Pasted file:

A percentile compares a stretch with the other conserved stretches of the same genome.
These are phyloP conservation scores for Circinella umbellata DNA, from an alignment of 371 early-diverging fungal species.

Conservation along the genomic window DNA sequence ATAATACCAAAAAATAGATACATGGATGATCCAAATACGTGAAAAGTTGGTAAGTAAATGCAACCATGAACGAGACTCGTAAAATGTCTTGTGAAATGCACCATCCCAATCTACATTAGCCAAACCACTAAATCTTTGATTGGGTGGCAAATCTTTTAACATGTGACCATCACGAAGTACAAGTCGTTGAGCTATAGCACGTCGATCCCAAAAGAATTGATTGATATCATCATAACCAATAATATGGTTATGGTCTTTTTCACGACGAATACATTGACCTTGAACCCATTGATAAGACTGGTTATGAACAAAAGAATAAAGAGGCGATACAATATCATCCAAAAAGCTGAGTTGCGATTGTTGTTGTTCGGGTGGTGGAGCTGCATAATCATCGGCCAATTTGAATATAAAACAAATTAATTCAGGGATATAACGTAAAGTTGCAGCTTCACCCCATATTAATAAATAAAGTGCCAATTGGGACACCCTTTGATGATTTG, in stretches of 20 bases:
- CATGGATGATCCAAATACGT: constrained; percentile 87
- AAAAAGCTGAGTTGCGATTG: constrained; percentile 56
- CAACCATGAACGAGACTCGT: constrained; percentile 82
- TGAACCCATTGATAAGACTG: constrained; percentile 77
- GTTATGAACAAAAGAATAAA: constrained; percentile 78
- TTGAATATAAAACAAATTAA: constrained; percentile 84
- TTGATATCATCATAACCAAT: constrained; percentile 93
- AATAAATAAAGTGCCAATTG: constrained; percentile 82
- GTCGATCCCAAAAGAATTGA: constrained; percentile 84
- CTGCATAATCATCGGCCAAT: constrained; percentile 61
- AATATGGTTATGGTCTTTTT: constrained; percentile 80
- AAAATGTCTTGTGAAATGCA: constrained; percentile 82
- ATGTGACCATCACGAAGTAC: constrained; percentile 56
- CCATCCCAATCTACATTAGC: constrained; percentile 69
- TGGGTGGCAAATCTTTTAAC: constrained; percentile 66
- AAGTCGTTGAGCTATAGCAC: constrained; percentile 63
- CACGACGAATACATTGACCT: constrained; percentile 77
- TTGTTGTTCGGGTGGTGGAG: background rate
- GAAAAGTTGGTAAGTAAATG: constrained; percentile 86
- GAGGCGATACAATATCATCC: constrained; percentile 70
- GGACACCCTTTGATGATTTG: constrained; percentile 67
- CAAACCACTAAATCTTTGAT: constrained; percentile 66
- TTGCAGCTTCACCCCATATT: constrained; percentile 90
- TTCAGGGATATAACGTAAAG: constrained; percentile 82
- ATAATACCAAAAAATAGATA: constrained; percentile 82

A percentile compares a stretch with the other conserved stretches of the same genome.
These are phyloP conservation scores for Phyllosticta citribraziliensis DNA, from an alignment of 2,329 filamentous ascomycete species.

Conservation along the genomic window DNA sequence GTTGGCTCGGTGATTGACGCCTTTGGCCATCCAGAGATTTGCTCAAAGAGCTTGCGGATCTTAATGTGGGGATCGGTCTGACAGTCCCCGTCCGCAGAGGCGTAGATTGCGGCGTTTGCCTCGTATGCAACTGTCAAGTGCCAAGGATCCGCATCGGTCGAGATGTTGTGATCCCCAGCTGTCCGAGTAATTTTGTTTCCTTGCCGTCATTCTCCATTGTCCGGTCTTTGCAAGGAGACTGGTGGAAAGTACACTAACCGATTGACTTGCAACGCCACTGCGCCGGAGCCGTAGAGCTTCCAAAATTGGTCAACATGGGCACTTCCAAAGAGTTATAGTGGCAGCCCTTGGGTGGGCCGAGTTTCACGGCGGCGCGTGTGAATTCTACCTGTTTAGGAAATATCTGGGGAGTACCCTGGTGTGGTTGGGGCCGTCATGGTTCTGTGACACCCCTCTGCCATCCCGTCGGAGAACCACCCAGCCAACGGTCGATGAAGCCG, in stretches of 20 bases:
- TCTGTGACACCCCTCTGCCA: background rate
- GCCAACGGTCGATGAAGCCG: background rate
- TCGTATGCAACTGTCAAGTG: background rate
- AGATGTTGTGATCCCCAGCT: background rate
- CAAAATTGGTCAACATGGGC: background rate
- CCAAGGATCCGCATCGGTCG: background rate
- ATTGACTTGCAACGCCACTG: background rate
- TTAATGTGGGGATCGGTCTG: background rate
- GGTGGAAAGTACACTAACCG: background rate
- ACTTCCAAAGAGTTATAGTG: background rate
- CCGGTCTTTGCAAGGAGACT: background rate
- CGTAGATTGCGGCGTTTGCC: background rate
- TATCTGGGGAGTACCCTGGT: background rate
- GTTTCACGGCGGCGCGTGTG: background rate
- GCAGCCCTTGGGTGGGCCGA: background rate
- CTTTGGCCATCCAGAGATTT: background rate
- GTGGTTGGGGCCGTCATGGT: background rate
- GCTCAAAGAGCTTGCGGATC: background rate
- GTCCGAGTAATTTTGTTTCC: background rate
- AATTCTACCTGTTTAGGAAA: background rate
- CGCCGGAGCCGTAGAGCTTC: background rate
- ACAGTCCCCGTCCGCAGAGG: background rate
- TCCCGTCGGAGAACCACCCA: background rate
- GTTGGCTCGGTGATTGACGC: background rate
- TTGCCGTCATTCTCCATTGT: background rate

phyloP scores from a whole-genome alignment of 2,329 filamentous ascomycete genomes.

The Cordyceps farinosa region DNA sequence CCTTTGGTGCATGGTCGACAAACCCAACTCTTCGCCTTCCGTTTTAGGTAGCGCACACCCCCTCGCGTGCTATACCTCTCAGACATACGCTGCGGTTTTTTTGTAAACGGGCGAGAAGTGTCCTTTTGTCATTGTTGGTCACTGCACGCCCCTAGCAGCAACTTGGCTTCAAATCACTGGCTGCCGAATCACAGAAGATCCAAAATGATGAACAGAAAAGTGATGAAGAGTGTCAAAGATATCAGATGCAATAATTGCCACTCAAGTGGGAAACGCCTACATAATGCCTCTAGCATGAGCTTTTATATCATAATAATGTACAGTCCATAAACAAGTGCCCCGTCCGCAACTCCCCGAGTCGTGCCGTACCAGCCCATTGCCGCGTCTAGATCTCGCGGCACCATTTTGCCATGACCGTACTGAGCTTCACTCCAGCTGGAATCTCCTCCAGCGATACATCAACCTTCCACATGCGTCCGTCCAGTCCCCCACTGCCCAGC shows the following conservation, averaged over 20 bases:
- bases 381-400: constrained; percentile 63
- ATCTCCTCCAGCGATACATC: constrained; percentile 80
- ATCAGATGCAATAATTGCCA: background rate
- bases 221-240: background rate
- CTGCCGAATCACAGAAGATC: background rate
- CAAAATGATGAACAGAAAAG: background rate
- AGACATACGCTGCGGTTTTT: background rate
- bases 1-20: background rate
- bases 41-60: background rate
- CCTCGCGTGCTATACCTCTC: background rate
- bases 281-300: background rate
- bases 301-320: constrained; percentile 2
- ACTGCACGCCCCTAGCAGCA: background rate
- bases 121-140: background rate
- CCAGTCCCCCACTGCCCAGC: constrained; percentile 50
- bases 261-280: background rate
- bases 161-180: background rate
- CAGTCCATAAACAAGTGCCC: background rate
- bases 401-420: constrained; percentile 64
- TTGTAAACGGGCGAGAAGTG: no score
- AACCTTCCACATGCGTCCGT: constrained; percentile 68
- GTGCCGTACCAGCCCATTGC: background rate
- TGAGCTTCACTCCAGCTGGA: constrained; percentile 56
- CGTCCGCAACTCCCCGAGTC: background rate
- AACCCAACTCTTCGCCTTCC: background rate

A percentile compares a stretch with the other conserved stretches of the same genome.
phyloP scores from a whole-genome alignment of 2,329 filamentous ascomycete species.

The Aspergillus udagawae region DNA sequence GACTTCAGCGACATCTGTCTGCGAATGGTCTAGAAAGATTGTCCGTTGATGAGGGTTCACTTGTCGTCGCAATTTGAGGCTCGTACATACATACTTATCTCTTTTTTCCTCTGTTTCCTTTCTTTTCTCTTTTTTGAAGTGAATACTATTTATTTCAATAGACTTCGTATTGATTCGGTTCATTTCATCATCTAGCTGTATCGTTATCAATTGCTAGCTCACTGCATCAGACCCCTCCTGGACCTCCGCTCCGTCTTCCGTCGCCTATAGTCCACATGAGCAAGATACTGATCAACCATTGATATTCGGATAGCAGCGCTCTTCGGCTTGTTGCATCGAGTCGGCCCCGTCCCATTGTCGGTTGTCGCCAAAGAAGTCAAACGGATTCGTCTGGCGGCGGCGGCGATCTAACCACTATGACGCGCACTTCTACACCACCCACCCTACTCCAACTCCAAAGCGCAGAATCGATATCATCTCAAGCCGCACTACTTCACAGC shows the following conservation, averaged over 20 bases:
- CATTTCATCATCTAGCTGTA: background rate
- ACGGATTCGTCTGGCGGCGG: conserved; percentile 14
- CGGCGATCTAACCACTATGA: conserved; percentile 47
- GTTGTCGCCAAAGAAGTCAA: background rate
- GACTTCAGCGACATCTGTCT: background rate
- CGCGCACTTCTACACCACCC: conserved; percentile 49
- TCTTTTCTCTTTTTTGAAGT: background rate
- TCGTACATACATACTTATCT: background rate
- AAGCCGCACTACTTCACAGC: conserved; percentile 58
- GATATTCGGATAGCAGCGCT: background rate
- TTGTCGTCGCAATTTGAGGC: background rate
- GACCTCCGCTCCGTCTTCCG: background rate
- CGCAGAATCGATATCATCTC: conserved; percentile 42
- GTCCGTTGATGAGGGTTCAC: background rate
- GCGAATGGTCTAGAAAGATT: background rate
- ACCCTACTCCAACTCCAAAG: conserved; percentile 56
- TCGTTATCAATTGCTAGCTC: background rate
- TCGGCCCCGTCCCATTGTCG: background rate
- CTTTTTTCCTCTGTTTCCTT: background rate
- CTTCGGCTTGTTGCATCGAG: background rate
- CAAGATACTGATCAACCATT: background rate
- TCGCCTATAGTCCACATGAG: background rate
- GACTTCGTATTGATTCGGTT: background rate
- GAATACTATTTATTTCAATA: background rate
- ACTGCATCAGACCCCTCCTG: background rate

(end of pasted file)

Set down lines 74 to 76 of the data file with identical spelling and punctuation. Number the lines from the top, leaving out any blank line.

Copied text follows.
- bases 261-280: background rate
- bases 161-180: background rate
- CAGTCCATAAACAAGTGCCC: background rate